Remote work treads firmly around the globe. Thousands of companies hire international employees and stumble upon the same problems. They need accounting that’s informed about the existence of various countries and their regulations. They need convenient international payments – including counterparties without SWIFT. They need contract forms that would be acceptable for the citizens of the most exotic legislations.
Deel, the startup of the day, can do it all. The center of its product is the convenient web interface to manage the vendors’ documents, all the necessary ID copies, accounts, and bills. Besides, Deel has written neat typical contracts for every employer-performer country pair to fit local tax and other audits. And there’s payments, too. The company sends money to the startup, it distributes them across the vendors’ virtual accounts, and then they can withdraw it to a bank, to local QIWI, to bitcoin or wherever it’s legal in a given country.
A separate service by Deel is the virtual registration. Same as expats are different from migrant laborers, remote workers also have their ‘elite.’ They don’t want to work by a contract as an individual entrepreneur, they want a decent employer with vacations, sick leaves, and pension plans. A foreign company cannot offer anything of this without a local branch, but it can pay Deel to hire a person into its local office. It costs 500 dollars per month – not so much, by the way.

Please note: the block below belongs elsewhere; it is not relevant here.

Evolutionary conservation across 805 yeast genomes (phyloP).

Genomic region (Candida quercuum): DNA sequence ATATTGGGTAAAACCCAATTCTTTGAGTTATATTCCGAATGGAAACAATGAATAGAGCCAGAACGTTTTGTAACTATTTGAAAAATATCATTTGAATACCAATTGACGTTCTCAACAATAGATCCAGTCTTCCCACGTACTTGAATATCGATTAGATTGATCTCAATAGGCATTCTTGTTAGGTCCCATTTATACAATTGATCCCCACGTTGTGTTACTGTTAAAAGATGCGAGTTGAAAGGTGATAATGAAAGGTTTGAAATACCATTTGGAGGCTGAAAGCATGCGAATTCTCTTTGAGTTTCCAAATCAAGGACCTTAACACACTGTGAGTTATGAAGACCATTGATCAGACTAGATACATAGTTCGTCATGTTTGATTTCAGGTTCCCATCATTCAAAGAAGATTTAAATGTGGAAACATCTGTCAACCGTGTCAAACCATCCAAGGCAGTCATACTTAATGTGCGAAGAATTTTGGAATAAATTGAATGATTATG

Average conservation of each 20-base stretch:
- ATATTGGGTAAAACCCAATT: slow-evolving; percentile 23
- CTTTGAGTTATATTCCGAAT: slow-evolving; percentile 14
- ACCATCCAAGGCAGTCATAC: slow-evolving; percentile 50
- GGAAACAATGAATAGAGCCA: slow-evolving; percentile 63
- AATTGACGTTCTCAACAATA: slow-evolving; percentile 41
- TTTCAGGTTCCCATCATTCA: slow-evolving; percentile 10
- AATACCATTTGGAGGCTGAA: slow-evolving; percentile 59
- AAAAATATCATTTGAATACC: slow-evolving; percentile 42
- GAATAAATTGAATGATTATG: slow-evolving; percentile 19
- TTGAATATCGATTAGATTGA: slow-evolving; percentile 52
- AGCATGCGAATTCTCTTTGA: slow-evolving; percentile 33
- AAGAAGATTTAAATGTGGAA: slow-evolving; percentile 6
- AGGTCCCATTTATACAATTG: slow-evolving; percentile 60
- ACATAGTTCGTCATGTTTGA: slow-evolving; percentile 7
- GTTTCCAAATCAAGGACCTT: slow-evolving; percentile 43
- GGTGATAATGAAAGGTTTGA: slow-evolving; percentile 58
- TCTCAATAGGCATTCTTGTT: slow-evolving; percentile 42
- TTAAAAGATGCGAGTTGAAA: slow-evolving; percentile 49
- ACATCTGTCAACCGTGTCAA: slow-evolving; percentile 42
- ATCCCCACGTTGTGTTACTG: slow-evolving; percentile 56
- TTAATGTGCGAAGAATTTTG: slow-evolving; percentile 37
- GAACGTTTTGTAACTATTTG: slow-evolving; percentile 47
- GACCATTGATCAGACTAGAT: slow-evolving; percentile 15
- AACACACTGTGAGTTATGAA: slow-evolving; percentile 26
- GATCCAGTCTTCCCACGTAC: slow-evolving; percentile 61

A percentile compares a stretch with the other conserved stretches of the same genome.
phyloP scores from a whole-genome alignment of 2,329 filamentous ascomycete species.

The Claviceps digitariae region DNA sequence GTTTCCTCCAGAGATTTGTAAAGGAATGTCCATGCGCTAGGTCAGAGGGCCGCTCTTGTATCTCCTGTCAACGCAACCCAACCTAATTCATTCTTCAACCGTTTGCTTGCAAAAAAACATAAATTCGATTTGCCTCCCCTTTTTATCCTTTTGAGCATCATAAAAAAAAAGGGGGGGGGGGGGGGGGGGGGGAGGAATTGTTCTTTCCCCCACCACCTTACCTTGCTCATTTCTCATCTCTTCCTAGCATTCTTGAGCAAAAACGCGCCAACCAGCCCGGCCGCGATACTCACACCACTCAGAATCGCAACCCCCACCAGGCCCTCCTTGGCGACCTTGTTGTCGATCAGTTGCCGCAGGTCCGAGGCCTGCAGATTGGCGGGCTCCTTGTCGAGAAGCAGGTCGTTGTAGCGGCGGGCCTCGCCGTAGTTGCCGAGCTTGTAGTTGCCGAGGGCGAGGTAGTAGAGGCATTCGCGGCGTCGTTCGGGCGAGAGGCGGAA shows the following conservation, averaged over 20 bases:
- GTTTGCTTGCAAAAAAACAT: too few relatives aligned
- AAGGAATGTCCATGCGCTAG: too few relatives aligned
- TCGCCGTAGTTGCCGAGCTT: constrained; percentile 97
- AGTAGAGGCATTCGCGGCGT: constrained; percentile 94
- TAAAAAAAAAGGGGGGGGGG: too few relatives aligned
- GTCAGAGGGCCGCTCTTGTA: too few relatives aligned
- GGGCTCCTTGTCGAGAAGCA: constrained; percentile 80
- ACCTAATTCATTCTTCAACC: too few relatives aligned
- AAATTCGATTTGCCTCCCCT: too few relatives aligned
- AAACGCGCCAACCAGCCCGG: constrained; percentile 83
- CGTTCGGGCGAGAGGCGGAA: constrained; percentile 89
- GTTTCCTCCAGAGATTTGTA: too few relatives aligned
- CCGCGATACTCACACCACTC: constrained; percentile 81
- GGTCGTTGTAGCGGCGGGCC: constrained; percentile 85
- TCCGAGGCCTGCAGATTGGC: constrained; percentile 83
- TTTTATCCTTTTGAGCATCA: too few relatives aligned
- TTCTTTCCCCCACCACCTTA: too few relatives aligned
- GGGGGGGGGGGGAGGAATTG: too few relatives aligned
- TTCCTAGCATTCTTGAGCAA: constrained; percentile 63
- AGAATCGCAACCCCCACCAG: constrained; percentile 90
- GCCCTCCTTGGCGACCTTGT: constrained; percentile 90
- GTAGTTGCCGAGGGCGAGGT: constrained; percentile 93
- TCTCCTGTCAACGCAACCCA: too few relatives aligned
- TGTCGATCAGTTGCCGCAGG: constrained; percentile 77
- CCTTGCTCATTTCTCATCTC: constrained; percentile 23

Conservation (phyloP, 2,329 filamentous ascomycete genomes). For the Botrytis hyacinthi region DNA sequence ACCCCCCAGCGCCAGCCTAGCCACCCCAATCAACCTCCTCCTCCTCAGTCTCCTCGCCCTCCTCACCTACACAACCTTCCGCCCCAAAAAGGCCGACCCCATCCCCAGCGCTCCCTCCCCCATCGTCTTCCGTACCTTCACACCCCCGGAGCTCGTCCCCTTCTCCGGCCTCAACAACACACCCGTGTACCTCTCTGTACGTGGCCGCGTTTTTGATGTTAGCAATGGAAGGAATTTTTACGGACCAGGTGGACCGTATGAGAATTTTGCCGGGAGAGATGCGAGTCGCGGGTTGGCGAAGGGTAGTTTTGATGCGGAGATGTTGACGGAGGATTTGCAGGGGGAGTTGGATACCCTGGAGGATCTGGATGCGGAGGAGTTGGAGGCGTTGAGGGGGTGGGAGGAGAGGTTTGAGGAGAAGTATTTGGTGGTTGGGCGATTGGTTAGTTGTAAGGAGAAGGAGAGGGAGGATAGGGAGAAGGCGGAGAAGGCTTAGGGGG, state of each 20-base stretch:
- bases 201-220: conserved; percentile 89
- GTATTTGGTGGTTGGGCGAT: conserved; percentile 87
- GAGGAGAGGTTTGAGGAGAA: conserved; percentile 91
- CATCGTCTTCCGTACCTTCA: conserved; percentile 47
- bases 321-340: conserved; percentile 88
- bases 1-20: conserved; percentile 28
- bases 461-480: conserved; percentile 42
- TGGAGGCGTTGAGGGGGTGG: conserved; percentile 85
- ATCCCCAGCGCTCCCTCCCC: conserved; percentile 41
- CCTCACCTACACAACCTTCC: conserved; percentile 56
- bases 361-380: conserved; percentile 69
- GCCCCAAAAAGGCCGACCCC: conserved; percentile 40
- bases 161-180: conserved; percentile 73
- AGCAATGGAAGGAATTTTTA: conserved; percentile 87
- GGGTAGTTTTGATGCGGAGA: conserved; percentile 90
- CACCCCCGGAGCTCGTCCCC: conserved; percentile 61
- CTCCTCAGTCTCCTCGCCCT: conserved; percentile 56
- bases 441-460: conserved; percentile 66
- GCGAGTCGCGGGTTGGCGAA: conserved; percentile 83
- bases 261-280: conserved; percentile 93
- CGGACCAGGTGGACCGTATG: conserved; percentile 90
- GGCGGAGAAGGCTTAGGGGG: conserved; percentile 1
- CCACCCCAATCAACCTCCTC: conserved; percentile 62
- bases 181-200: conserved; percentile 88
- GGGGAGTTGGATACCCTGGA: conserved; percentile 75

One month ago, the startup brought in USD 425M of investment, its value was slightly over 5B. The digits inspire envy, but it’s necessary to add that all this grandeur is the result of an almost lightning-like kickstart. A year and a half ago, Deel brought in its first substantial round, and it was ‘only’ 14 million. Here’s someone who benefited from the pandemic.
#usa #work #crm #megaround
Translation: Kostiantyn Tupikov
Alexander made his career in Russian internet companies including Mail.Ru, Rambler, RBC. From 2016 to 2018 he was Chief Strategy and Analytics officer in Mail.Ru Group. In this position, he worked on M&A, investments, and new project launches. In 2018 he became Deputy CEO in Citymobil, a Russian Uber-like company that was invested by Mail.Ru Group and Sberbank (the biggest Russian bank), then he left the company to launch his own projects. Now Alexander is a co-founder of United Investors – the platform for co-investments in Russian early-stage startups. His blog #startupoftheday (#стартапдня) is one of the most popular blogs about startups in Russia.